In 2012, AstraZeneca generated sales of $27.93 billion, compared with $33.59 billion in 2011, an actual difference of 17 percent and 15 percent in constant exchange rates. Executives attributed the difference to the loss of exclusivity on several brands and the disposals of Astra Tech and Aptium as the key drivers of the revenue decline.
Net income for 2012 was $6.33 billion, compared with $10 billion in 2011. Basic earnings per share were $4.99 in 2012 compared with $7.33 the previous year. The decline reflects the $1.08 per share benefit in 2011 from the sale of Astra Tech and higher restructuring costs in 2012.
“Our performance in 2012 reflects a period of significant patent expiry and tough market conditions globally,” Soriot states. “Despite the challenges we face, I am excited about AstraZeneca’s fundamental strengths which will be key in returning the company to growth and achieving scientific leadership while maintaining our reputation for strong financial discipline. It is my firm belief that we have the brands, science, pipeline and people to create distinctive, long-term value for patients and shareholders.”
Revenue for full-year 2012 was down 15 percent at constant exchange rates and declined 17 percent on an actual basis as a result of the negative impact of exchange-rate movements. More than 13 percentage points of the decline (approximately $4.5 billion) was related to loss of exclusivity on several brands in the portfolio, with the largest impact from Seroquel IR. The disposals of Astra Tech and Aptium accounted for about 1.7 percentage points of the year-on-year change. U.S. revenue decreased 21 percent to $10.65 billion in common exchange rates and revenue in the Rest of World was down 11 percent versus the 2011 result to $17.32 billion. Western Europe revenue declined 19 percent to $6.49 billion, driven by the impact of generics of Seroquel IR, Nexium, Atacand, and Merrem. In Japan, Canada, and established rest of world markets, sales were $5.08 billion, 14 percent less than in 2011. Emerging markets were the bright spot for AstraZeneca, with sales growing 4 percent to $5.75 billion. Sales in China totaled $1.51 billion, 17 percent more than 2011 at constant exchange rates.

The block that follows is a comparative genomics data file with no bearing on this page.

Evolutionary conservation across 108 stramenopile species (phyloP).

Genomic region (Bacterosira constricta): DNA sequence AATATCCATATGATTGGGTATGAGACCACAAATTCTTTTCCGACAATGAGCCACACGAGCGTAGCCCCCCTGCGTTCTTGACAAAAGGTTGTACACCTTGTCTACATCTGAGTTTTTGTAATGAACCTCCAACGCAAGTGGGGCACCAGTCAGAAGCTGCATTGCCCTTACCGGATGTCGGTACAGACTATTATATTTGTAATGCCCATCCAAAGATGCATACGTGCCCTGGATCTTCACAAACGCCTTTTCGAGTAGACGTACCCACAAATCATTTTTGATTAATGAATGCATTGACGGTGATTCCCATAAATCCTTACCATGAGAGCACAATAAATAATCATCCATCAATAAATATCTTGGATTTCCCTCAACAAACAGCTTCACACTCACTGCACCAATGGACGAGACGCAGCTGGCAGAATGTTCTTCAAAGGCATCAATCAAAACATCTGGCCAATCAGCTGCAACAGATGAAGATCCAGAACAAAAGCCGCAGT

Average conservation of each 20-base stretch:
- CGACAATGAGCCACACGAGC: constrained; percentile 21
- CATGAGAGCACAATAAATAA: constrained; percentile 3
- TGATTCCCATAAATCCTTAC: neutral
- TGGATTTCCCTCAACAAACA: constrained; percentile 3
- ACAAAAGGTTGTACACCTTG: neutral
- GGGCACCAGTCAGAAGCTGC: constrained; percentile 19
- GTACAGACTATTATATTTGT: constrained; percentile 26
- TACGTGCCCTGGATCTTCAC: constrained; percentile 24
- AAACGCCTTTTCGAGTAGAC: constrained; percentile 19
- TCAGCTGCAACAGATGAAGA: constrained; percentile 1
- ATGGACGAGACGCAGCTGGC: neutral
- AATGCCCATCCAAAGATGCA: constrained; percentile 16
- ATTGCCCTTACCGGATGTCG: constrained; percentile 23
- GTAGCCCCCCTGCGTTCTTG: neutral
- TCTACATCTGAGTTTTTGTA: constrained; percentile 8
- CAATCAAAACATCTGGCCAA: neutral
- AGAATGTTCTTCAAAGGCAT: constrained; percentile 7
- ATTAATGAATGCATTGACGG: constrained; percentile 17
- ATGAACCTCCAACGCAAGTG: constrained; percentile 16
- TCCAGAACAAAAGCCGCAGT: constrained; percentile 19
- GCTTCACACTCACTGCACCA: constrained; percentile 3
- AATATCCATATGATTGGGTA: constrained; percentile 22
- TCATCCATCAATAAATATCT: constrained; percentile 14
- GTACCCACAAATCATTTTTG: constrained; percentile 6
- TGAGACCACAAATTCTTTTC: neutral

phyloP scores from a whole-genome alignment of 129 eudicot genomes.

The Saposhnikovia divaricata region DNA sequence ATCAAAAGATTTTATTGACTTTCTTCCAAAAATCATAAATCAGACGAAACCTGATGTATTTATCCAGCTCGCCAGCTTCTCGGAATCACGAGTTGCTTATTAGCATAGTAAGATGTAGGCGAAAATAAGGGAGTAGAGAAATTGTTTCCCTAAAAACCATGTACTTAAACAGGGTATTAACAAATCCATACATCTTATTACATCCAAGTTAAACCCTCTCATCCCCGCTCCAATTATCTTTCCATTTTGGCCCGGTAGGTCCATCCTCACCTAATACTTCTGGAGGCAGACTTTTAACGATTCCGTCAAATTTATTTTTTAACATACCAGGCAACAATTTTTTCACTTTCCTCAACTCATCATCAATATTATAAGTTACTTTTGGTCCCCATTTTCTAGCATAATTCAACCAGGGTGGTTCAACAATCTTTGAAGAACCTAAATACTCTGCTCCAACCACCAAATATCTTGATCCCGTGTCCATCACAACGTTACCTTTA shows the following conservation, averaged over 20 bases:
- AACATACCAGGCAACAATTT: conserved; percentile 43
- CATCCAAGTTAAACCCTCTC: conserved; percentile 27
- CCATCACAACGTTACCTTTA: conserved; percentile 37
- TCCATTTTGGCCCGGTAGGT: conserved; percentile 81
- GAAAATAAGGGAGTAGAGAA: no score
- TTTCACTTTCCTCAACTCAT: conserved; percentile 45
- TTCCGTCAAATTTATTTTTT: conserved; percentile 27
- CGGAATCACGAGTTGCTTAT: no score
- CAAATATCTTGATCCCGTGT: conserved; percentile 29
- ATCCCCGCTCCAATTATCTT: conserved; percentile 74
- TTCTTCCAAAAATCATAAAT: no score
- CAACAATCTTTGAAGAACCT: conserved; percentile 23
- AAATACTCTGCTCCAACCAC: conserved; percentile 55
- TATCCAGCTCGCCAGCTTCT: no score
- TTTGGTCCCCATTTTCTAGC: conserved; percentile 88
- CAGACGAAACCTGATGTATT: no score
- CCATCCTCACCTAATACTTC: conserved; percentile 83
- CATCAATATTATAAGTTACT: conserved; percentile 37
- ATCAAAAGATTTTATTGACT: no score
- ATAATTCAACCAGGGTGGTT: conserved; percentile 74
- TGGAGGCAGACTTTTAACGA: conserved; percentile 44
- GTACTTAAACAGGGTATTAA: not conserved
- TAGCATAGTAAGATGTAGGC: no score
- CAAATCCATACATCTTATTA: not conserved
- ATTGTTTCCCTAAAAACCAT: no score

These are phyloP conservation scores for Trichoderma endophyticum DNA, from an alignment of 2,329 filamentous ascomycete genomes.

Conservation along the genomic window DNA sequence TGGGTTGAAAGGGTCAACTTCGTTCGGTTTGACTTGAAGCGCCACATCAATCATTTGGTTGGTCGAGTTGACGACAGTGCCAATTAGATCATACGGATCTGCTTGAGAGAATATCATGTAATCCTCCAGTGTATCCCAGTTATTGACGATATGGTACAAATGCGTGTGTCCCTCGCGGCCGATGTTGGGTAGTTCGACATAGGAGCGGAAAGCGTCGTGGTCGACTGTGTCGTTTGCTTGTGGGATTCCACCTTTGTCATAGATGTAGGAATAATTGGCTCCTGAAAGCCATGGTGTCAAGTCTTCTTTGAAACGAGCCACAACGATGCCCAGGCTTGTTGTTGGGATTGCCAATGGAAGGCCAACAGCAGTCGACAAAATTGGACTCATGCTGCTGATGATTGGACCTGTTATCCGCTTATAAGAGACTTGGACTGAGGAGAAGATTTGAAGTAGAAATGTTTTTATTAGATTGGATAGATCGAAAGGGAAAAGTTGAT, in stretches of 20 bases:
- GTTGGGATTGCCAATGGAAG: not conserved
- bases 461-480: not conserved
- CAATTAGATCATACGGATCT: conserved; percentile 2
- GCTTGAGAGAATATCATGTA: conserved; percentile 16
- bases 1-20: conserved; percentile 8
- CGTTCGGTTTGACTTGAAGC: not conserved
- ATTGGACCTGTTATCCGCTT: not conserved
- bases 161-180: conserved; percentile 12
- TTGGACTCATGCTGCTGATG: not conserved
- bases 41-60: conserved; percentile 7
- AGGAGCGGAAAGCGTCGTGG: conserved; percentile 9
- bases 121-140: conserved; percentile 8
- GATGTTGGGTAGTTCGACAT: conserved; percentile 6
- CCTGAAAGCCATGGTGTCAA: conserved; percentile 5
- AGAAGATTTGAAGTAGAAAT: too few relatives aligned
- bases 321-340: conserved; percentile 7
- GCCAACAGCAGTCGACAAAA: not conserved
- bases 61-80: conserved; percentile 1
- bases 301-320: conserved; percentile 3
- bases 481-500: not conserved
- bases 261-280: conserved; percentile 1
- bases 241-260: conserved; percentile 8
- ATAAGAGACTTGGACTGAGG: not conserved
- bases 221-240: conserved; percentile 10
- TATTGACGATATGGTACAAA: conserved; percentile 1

In the first half of 2013, the company’s financial performance was still being affected by generic exposure, although executives stated that the impact of generics was lessening.
“We have made real progress in the second quarter against our strategic priorities despite the anticipated impact on revenue of the loss of exclusivity for some brands,” Soriot says. “We continue to invest in distinctive science, our pipeline projects, products and key markets and our five key growth platforms delivered a double-digit increase in revenue contribution. Despite the fostamatinib disappointment, the late-stage pipeline in our core therapy areas is growing, and has been further strengthened with the acquisitions of Omthera Pharmaceuticals and Pearl Therapeutics and the recently announced collaboration with FibroGen. In announcing the Cambridge Biomedical Campus as the location of our new UK strategic center, we also reaffirmed our commitment to invest in research and development productivity.”
Revenue in first-half 2013 was $12.62 billion, compared with $14.01 billion in first-half 2012, a difference of 10 percent, or 8 percent at constant exchange rates. Core net profit was $3.26 billion, compared with $4.38 billion in the same period of 2012, a difference of 26 percent or 23 percent in constant exchange rates. Loss of exclusivity on several key brands accounted for nearly $1.5 billion in revenue decline at constant exchange rates compared with same-time last year. U.S. revenue was down 11 percent to $4.7 billion in first-half 2013; revenue in the Rest of World fell 7 percent.